Venue: Cope Auditorium, Edward Barnsley Building
Free / Just turn up
During this talk artist and curator Kelly Large will explore ways to work in certain spaces with objects, images, film and videos, sharing examples from the speaker’s professional experience as well as examples of other artists and curators. This session is designed for students but all are welcome.
Kelly’s multi-disciplinary practice engages with acts of public appearance and the agency attached to ‘being visible’; especially how different registers of visibility and public-ness are entangled with the social relations of art practice and its presentation. In both her artistic and curatorial practices she explores these ideas through producing and commissioning live work that uses forms of social choreography to reconsider the relationship between individual and collective agency. In her talk she will discuss the complexities of commissioning live and site specific works in public and private contexts.
Currently she works as an independent curator and a tutor on the Curating Contemporary Art programme at Royal College of Art. Between 2013–2016 she was Curator: Public Programme at Zabludowicz Collection where she produced performances by Helen Benigson, Martin Creed, Alexandre da Cunha, Andy Holden, Raúl de Nieves, Jack Tan and Katrina Palmer, and worked with Rachel Maclean, Heather Phillipson, Jon Rafman and Ryan Trecartin amongst others. Recent projects include Empathy Flows, an evening of spoken word exploring the promotion and consumption of emotion with newly commissioned work by artists and poets and Fictions Are Realities To Come, a series of new performances intersecting real and virtual worlds.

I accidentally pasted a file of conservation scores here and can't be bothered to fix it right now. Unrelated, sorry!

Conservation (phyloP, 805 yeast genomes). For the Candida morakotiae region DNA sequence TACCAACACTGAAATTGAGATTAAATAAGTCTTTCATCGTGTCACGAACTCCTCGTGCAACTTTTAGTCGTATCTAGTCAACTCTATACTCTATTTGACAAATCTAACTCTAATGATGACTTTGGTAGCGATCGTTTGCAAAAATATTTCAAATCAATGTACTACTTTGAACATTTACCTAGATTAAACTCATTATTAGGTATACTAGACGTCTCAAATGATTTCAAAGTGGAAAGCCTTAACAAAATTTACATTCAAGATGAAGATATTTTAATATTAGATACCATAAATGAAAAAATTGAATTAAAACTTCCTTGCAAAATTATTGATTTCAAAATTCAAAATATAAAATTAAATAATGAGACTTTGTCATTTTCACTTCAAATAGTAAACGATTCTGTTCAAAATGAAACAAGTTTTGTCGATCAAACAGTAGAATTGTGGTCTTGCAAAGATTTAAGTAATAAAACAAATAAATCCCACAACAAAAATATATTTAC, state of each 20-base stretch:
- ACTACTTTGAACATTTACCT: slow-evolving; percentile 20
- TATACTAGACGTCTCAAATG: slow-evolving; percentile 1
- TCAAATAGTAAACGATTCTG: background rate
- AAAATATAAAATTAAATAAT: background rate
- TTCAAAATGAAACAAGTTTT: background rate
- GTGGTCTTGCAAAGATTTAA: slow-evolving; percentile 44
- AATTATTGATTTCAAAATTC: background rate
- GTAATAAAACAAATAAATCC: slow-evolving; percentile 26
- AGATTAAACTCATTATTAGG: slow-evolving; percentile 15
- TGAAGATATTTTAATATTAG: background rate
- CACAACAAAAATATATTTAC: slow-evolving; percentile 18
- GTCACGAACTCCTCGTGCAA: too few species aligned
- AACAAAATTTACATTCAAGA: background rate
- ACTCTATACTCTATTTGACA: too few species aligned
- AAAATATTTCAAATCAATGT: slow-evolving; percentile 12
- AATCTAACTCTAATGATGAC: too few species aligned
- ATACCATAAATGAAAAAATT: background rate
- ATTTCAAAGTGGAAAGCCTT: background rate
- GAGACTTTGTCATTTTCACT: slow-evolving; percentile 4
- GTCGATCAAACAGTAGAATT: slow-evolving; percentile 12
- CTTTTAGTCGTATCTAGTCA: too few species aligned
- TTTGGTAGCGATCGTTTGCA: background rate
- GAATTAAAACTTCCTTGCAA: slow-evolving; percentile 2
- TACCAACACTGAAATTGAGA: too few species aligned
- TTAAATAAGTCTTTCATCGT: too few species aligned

Prior to this Kelly directed SUNDAY, an international art fair for young commercial galleries, held annually in London. As part of this role she initiated SUNDAY School, a series of event based artist commissions that explored the convivial nature of the art fair context.
Her work has been presented at Tate Modern, David Roberts Art Foundation, 52nd Venice Biennale, Eastside Projects, Liverpool Biennial of Contemporary Art, and MIMA.
Image credit:Raúl De Nieves, Los oceano son la carne, 2014. Photo: Ollie Hammick
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